Aisha Quashie was diagnosed with stage 3 non-Hodgkin’s lymphoma in 2019. “My immediate reaction was what if I die? What are they going to do? They’re going to be without a mom,” says Aisha, who has two children.
With her health in decline, she knew she’d have to tell her kids what was going on, but wanted facts before sitting them down for a tough conversation.
The challenging period between the ultrasound and biopsy was full of more questions than answers. Her son, who was 14 at the time, sensed that something wasn’t right, as kids always do. Aisha didn’t hide the fact that she wasn’t feeling well, but waited to have a clearer picture of what lay ahead before mentioning cancer. “I told him that I didn’t know what’s going on, but as soon as I did, we would sit down and talk about it.”
After a month of doctor appointments, Aisha received more clarity about her condition, and what fighting the cancer would look like. It was then that she called a family meeting to let her kids know that she was sick. “I asked my mom to be there with me. I sat them down on my bed and I told them what the doctor had said. Everyone was pretty emotional. They were crying and they were upset,” says Aisha, sharing that it was the unknowns that scared her kids the most. “It’s not like a bruised knee that’s going to heal if you give it a bit of time.”
It was an incredibly hard family conversation, but Aisha provided them with as much information she could, to help prepare them for what was to come. She also chose her language carefully, to not scare them too much. “I explained that I might look different, and that I might not have as much energy,” she shares, adding how masking the truth won’t serve anyone. “Be as honest as you can, in a kid-friendly way.”
Her daughter, who was 9 at the time, had an especially difficult time processing the news. To help, they attended family counselling at Wellspring, which provides supportive care programs to help Canadians who are living with cancer. It became an invaluable resource for both Aisha and her kids.
Throughout everything, Aisha has been impressed and touched by how quickly her children responded to support her. “They really stepped up and started doing things that I was doing for them. Even my 9 year old was doing laundry,” says Aisha, sharing how her daughter would walk around the home to collect clothes and towels when her mom was resting, and how both kids took over household chores when their mom didn’t have the capacity to do certain things.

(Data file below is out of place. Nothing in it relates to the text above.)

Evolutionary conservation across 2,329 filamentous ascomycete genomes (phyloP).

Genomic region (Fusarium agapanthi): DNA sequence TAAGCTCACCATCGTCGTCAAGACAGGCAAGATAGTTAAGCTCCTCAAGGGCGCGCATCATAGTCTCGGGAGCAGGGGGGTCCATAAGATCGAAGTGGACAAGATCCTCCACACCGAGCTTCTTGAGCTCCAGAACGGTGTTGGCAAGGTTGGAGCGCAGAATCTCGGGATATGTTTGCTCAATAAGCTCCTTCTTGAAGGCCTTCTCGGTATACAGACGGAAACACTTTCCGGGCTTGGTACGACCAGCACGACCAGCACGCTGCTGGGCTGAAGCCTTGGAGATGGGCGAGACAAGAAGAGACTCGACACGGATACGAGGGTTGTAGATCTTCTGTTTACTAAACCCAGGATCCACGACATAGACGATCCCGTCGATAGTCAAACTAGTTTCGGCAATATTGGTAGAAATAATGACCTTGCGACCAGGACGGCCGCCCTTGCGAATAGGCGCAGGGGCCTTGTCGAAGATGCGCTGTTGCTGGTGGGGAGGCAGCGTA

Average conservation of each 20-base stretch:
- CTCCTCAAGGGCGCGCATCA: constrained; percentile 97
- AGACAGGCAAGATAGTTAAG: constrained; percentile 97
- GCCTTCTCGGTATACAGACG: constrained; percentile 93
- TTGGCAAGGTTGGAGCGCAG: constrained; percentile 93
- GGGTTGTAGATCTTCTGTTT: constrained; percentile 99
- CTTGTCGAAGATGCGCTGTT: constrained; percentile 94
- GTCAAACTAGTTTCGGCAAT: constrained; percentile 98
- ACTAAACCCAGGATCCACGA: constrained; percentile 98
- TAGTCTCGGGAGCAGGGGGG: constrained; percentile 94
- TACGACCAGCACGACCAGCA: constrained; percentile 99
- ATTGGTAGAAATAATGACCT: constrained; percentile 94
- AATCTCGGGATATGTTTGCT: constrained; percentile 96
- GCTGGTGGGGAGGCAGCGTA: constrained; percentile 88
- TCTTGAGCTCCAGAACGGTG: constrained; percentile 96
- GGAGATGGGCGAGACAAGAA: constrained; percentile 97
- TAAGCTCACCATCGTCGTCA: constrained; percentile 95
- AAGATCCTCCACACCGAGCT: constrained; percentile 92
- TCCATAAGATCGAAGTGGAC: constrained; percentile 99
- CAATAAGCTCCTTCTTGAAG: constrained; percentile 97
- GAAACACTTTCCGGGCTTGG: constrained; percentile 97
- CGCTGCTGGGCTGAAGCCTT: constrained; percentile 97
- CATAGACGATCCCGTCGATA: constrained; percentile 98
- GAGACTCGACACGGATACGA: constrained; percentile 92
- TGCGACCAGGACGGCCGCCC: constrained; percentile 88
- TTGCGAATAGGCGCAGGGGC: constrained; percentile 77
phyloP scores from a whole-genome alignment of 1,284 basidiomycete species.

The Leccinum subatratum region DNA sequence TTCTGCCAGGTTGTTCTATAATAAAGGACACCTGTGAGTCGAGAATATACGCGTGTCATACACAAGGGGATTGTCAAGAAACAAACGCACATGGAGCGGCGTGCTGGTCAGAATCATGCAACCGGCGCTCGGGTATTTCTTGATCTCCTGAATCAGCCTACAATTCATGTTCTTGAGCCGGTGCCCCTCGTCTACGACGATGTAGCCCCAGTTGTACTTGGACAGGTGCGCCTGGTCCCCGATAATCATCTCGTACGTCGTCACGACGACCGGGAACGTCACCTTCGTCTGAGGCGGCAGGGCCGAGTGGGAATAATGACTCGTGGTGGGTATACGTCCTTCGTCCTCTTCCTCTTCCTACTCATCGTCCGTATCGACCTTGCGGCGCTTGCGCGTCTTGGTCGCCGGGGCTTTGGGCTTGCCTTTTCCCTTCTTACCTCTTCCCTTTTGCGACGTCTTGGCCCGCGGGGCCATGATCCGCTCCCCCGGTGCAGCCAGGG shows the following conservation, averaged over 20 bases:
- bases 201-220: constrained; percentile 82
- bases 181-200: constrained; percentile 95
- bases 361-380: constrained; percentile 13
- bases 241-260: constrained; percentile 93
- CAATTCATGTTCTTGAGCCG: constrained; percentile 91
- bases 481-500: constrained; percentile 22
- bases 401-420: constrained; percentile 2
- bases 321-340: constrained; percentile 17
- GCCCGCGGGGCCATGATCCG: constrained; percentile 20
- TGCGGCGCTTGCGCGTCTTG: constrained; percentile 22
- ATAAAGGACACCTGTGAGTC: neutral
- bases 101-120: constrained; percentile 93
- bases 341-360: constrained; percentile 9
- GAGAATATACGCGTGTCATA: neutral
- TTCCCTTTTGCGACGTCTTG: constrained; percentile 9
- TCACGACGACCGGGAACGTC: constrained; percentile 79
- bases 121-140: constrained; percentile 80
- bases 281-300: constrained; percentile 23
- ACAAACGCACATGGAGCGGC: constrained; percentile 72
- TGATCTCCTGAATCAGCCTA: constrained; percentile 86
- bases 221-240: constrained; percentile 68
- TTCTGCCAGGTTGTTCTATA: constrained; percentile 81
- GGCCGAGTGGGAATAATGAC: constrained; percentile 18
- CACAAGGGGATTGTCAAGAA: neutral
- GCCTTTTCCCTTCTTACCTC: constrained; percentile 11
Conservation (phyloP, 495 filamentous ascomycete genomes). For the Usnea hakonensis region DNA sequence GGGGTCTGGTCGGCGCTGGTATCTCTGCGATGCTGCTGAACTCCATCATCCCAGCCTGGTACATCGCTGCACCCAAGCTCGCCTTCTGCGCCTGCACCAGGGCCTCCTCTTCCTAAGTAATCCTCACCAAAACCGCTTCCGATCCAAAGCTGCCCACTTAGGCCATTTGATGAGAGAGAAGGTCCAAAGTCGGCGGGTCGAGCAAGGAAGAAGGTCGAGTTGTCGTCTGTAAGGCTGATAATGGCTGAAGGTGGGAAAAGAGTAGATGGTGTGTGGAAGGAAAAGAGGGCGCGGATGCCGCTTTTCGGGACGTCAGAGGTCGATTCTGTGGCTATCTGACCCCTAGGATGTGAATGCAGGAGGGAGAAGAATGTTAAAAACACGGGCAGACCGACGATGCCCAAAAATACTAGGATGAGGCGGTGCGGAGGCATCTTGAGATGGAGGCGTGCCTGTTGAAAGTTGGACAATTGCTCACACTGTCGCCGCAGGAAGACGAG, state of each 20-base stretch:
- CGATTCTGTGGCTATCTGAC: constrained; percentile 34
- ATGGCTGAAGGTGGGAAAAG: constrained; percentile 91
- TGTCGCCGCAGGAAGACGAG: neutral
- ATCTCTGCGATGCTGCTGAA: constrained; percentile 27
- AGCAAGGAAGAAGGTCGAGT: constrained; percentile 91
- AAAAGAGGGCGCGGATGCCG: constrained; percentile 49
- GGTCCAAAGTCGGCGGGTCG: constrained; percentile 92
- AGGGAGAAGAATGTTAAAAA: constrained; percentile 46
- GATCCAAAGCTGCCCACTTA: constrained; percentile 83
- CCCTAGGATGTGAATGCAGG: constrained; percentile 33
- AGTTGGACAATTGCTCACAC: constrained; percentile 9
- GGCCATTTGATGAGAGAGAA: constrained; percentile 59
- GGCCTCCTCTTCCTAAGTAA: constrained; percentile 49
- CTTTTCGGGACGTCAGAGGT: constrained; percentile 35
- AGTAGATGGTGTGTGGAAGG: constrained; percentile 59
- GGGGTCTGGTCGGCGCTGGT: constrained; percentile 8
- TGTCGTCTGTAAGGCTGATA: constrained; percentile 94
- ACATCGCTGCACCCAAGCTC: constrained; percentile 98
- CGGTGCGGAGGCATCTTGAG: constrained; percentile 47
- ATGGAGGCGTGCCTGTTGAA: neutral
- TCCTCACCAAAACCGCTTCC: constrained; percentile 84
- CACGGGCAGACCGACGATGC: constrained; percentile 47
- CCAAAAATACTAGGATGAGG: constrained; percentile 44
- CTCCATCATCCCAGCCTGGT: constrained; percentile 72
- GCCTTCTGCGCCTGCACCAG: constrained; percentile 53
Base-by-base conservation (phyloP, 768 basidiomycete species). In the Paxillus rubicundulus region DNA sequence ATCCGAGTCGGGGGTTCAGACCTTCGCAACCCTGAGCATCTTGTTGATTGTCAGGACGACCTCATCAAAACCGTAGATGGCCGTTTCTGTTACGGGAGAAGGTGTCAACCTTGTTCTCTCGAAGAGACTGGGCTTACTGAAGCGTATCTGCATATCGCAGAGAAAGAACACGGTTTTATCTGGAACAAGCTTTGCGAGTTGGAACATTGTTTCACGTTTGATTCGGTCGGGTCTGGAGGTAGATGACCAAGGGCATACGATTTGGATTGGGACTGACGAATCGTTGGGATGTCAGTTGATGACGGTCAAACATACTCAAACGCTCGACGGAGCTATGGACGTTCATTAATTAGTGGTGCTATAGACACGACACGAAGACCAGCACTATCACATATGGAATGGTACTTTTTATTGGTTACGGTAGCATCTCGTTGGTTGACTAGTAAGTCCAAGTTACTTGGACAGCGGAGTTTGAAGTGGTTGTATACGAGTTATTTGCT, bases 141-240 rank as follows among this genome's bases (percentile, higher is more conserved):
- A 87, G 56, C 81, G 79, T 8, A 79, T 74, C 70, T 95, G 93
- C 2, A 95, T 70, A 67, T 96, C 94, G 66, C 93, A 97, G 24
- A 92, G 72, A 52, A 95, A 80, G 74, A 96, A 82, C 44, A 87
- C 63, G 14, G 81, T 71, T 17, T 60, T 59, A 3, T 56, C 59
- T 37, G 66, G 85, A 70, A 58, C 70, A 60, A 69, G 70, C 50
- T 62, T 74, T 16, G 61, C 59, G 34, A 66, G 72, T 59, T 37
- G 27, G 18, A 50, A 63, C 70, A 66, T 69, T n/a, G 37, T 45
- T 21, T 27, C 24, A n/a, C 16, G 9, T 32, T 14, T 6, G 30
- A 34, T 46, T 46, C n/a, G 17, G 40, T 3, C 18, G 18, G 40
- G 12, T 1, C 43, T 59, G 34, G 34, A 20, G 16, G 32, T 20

During one of many hospital visits, Aisha expressed to her personal care worker that she wasn’t doing well, and that’s when she was introduced to the Look Good Feel Better workshops, where women with cancer learn how to manage the appearance-related impact of cancer and its treatment. “It’s not just beauty, it’s skincare…if you’ve had breast cancer, they talk about different bras or head wraps, it’s focused on making someone who’s not in a good situation feel better” says Aisha, who was thankful to find a warm and welcoming community through the program.
These days, Aisha is in recovery. “My body is trying to get back to feeling normal. I still have days that I get tired, but I try to do my yoga and my walking exercises to get my energy up,” she tells me, and shares how crucial self-care is. “The biggest thing is saying no. If I can’t do something, or I’m not feeling up to it, I say ‘I’m not up for it,’ or ‘I’m not feeling good,’ or ‘‘I just can’t.’” Learning to say no, especially for people pleasers, takes practice, but it’s something we can all benefit from.
For mothers overcome with fear, who are perhaps living through what Aisha experienced in 2019, her best advice is to stay in the moment: “Take everything hour by hour, minute by minute, and try not to think in the future, but deal with things as they come. You’ll stress yourself more if you think about the unknown.”
Wanting to help other mothers, Aisha has shared parts of her cancer journey in the Look Good Feel Better digital magazine. “If I can help someone else, that means the world to me,” she says, and she most definitely has. Even just seeing Aisha, with her beautiful kids by her side, surviving this, is a powerful reminder to all cancer warriors that you’re not alone.